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With echoes of Adolf Hitler, Julius Malema makes his move to establish an African reich


Ismail Lagardien is a writer, columnist and political economist with extensive exposure and experience in global political economic affairs. He was educated at the London School of Economics, and holds a PhD in International Political Economy.

At the outset, Nazi expansion (according to Hitler), was to be achieved ‘through the unification of all Germanic peoples’. This has distinct echoes of Julius Malema’s stated objective to unify all Africans in something akin to an African reich, and wage a war against scapegoats. Hitler started with the Jews as scapegoats. In the EFF’s case whites, Indians and ‘non-Africans’ in general are Malema’s scapegoats.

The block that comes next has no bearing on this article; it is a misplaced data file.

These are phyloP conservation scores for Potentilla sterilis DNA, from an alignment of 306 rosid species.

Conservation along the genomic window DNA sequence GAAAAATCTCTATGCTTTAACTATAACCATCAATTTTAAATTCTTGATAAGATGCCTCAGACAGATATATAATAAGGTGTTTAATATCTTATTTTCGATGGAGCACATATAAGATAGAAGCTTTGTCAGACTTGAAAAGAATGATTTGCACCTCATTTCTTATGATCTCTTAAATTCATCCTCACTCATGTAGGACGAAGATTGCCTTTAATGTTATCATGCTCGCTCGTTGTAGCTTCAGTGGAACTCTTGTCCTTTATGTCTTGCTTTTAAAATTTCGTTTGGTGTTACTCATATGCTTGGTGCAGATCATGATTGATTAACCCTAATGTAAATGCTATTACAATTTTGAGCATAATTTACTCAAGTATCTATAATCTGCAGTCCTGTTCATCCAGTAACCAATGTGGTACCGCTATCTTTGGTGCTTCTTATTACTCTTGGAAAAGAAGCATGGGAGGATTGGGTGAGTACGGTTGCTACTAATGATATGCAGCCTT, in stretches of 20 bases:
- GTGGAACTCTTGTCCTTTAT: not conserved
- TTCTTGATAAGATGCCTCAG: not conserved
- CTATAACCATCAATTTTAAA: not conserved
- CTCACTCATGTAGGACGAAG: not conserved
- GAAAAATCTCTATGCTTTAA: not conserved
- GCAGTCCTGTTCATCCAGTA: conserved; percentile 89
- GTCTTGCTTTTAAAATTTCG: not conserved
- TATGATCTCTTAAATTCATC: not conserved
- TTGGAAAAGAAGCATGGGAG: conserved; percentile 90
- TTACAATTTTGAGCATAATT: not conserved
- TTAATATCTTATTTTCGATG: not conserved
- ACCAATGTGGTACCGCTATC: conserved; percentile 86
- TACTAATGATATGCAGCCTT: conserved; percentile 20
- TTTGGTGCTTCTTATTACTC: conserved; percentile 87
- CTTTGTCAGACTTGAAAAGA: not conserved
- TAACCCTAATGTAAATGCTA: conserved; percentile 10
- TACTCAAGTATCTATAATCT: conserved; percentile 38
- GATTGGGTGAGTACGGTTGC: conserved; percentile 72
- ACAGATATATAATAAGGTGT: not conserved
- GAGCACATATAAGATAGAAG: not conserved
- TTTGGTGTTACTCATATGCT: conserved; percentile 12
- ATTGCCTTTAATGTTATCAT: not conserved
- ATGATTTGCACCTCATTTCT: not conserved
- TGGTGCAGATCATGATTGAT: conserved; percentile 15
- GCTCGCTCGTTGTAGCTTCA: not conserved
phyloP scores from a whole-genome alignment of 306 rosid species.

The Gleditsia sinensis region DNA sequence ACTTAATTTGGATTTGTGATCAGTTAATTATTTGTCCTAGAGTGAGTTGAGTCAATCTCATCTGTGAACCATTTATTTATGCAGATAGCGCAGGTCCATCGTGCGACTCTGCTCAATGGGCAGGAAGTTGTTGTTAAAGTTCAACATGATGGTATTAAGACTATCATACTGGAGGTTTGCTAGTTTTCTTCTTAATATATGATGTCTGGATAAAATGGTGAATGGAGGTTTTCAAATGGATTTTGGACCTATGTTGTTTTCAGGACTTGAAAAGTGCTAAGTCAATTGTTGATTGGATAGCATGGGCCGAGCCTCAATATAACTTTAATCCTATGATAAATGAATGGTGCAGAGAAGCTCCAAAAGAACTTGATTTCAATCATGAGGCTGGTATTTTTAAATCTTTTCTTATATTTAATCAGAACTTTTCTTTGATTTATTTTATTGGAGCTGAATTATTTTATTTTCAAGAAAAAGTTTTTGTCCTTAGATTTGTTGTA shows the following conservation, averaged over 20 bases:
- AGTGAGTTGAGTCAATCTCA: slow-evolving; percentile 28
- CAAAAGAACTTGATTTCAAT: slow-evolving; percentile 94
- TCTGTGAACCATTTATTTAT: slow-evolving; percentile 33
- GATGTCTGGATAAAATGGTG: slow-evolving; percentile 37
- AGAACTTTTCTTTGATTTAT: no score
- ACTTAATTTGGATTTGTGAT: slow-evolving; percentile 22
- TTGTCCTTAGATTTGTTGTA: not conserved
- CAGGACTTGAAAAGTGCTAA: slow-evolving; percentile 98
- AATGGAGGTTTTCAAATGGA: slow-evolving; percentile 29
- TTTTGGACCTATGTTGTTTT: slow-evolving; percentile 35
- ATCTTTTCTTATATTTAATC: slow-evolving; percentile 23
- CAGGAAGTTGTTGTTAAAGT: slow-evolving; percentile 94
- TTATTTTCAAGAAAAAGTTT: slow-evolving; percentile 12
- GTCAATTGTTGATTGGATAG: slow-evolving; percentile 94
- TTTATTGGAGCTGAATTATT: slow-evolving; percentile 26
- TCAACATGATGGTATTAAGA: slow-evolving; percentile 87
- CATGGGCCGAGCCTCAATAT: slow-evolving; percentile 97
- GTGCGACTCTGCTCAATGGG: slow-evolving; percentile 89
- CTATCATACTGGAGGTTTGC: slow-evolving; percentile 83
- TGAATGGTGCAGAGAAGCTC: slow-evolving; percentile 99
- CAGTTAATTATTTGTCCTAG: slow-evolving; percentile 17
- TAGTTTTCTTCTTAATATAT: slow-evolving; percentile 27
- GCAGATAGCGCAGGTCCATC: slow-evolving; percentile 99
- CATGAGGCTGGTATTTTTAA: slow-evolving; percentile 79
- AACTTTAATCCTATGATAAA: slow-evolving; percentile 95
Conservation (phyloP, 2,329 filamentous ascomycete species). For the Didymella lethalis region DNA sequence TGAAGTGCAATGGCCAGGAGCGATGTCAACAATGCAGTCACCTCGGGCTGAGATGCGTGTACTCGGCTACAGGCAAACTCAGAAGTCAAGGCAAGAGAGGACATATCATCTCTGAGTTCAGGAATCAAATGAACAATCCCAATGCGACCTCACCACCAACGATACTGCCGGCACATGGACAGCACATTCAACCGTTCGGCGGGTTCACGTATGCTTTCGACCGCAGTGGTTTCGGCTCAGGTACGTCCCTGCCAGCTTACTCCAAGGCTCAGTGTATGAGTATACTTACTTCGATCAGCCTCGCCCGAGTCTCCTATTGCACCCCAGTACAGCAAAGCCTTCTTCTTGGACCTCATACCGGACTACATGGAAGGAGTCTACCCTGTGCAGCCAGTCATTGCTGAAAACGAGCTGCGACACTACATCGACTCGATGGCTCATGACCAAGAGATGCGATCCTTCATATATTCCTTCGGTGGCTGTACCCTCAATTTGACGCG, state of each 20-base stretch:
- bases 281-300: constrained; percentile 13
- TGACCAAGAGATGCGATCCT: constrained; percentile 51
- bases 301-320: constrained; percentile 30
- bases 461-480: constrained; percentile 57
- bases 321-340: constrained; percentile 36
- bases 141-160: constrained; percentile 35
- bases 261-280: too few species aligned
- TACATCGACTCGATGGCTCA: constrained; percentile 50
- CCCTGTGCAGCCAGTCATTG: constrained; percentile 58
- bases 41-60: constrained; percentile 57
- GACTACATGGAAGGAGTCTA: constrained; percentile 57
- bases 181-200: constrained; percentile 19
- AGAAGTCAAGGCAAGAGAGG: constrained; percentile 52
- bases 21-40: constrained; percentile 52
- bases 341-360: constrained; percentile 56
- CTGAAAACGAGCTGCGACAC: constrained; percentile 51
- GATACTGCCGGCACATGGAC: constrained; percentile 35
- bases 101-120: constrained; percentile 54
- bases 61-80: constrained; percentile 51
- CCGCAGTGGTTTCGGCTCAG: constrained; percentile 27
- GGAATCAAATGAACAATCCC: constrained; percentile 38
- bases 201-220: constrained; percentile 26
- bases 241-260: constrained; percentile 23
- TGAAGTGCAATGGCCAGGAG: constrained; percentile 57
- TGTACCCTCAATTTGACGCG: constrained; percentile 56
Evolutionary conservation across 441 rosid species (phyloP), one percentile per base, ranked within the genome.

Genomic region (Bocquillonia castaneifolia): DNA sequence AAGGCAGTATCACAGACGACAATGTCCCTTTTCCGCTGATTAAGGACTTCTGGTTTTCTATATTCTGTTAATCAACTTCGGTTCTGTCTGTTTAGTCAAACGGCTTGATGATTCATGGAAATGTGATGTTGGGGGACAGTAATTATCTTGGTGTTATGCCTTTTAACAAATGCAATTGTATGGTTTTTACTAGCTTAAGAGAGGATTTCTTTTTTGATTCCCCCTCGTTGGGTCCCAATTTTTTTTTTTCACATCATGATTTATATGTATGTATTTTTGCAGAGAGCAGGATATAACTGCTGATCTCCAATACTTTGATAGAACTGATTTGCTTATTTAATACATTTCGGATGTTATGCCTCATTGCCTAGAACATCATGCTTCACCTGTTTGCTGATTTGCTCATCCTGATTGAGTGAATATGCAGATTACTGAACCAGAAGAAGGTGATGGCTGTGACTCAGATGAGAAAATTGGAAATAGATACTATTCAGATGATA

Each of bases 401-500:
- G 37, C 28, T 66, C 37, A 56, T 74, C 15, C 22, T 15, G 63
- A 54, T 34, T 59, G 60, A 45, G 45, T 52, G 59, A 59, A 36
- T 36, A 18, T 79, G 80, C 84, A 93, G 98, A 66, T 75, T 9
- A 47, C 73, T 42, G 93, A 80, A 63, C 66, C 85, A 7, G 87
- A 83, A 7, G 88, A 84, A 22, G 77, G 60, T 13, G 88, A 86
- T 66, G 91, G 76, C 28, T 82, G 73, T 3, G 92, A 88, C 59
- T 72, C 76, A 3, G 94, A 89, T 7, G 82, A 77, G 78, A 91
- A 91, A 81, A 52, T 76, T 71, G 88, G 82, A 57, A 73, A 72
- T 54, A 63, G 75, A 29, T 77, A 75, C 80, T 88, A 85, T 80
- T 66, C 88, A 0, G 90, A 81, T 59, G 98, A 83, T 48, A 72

The term fascism is thrown about with way too much alacrity in South Africa and abroad. While we should be wary of the rise of fascism, throwing the term around as easily as we do, has the dangerous effect of reducing it to a throw-away almost meaningless term. The danger of this is that when actual fascism rises, or there are groups that display actual fascist tendencies, the term may already have become meaningless, and the villains are ignored or dismissed as buffoons – when they are, actually, a danger to society.

So, it is often best to start with definitional or theoretical issues and historical perspectives. I am working on a longer-term project on the subject, part of which will devote time to these methodological issues.

In the meantime, based on news reports (Daily Maverick was banned from attending the Economic Freedom Fighters’ National People’s Assembly), one of the EFF’s stated objectives over the past weekend – a borderless Africa with a single government and a single army with a single commander-in-chief with a type of gauleiter (governor) in each state, or region – has distinct echoes of German fascism (Nazis,) in particular, Adolf Hitler’s imaginaries of a continent-wide reich, to create a lebensraum (a territorial space for a particular group to extend its reach and flourish) for Germanic peoples.